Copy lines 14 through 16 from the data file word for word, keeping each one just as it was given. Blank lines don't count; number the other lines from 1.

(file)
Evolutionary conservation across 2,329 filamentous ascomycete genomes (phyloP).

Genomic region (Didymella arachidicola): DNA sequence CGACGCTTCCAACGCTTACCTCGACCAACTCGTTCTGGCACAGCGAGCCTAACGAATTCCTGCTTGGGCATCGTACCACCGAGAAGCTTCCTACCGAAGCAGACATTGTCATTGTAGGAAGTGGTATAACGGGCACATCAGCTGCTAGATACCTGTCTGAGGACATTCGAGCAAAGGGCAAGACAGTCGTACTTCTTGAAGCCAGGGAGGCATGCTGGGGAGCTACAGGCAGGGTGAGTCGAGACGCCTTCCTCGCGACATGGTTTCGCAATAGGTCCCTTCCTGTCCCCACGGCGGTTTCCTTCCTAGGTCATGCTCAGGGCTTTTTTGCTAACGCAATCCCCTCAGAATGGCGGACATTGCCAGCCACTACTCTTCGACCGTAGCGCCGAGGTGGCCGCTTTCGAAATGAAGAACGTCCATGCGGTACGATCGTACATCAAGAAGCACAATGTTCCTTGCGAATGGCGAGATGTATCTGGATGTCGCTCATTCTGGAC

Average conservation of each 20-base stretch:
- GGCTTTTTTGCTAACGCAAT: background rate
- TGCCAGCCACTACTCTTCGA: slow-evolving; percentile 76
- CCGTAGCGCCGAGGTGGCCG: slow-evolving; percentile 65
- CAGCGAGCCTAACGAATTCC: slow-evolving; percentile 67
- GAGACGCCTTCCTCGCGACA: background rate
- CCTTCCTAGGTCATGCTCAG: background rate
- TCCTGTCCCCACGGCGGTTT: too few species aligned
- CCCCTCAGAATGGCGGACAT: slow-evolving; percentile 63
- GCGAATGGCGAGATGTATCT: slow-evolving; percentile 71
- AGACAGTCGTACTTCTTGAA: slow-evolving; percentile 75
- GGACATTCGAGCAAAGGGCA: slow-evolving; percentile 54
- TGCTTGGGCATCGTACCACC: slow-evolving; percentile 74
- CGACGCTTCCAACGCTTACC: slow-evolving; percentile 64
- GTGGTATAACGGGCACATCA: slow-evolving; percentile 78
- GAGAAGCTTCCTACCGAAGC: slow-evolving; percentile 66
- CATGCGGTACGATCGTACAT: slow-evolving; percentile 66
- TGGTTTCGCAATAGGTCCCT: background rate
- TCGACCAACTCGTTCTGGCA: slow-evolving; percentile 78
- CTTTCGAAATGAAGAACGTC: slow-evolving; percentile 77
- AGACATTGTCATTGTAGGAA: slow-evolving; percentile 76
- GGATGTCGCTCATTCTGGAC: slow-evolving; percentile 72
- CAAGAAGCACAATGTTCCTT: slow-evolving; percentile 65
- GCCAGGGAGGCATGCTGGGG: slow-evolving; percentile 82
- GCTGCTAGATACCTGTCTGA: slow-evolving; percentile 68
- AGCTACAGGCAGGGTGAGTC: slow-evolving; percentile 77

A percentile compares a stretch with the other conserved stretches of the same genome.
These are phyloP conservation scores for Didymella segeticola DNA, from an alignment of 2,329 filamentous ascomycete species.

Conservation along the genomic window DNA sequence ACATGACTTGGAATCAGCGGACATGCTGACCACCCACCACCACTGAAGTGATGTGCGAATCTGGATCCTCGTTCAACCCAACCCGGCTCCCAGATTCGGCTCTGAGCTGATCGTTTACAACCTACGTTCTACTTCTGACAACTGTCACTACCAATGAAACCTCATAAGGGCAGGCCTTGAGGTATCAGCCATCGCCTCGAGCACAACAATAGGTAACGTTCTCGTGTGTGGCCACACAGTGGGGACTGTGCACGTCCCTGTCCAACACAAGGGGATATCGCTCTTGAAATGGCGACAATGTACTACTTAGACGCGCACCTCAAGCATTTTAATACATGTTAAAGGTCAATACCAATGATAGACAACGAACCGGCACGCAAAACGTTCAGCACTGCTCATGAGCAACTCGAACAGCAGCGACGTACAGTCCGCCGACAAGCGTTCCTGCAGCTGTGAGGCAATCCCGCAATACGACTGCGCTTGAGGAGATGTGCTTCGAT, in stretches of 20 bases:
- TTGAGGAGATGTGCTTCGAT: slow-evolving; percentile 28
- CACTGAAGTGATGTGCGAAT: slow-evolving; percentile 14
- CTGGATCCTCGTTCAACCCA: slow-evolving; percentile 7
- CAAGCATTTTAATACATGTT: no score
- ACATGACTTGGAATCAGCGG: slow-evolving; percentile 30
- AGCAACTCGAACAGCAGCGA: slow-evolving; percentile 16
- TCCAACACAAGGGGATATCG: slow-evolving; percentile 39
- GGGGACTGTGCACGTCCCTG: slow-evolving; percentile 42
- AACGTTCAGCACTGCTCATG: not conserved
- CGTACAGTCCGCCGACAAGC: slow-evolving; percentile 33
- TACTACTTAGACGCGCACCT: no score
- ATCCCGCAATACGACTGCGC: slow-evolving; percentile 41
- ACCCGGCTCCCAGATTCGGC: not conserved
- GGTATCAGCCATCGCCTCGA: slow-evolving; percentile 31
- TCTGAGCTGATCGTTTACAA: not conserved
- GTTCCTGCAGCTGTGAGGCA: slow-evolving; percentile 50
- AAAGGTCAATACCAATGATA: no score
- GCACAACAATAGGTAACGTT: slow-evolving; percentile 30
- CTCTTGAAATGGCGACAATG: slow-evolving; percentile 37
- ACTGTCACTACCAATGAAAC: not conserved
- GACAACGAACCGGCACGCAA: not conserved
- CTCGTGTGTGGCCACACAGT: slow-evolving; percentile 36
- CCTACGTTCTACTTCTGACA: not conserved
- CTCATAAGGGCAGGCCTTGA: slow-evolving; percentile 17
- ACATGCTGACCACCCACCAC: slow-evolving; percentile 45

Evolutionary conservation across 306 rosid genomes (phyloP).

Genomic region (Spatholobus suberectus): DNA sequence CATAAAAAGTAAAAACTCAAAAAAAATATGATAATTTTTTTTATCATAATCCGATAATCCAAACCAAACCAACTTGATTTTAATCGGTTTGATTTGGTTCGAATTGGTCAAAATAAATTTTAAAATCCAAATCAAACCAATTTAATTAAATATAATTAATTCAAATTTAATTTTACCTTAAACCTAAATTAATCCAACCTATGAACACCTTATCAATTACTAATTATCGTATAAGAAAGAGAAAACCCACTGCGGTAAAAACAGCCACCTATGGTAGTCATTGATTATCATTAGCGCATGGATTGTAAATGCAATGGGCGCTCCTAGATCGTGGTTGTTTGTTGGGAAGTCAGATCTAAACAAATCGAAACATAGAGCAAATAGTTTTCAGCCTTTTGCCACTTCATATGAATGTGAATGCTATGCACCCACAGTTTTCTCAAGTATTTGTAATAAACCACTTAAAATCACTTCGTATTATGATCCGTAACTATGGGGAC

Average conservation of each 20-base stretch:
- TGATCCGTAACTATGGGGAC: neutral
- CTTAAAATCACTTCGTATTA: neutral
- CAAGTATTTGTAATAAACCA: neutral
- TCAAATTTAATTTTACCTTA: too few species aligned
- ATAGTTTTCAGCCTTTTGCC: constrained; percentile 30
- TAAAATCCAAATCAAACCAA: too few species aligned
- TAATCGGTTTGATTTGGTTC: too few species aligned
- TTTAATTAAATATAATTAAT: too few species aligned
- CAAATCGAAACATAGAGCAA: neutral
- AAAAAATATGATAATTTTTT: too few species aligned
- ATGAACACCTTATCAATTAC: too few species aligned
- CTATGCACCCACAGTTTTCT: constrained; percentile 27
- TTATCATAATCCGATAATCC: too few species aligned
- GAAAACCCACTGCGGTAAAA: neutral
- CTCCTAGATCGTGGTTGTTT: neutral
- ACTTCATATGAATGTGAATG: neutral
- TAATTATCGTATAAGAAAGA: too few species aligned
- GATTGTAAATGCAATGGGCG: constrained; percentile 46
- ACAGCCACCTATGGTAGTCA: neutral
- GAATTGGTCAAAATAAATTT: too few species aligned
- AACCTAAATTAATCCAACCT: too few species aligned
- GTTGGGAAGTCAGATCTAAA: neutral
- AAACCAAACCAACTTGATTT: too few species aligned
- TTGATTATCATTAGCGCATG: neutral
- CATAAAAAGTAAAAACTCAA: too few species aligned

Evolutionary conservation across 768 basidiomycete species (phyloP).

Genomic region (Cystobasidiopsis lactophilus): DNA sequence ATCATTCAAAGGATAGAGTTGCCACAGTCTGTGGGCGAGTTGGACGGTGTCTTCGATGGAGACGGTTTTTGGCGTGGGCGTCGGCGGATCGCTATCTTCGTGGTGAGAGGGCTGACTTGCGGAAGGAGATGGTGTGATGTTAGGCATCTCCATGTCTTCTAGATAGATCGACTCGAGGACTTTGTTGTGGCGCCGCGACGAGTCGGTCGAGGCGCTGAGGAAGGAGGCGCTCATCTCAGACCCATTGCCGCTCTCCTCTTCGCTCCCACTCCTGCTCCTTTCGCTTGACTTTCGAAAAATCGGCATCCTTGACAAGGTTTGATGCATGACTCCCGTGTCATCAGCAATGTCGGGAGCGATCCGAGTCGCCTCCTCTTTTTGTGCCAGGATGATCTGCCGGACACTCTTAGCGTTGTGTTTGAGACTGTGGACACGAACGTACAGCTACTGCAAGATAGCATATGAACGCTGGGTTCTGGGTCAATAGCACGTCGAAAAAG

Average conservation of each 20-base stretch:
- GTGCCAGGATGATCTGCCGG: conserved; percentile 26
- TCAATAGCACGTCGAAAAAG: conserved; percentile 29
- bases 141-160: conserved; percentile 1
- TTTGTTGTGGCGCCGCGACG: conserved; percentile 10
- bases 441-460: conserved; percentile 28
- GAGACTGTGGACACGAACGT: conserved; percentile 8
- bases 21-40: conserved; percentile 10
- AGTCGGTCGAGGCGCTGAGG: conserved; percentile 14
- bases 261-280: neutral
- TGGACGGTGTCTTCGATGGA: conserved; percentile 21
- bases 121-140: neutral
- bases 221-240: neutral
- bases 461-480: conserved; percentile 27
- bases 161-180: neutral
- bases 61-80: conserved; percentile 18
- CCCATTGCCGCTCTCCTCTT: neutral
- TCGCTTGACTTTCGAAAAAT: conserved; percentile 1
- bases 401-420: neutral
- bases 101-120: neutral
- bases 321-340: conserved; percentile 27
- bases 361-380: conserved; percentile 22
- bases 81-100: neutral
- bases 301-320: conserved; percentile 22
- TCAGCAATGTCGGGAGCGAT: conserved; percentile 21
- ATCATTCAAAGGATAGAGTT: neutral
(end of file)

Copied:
- GGACATTCGAGCAAAGGGCA: slow-evolving; percentile 54
- TGCTTGGGCATCGTACCACC: slow-evolving; percentile 74
- CGACGCTTCCAACGCTTACC: slow-evolving; percentile 64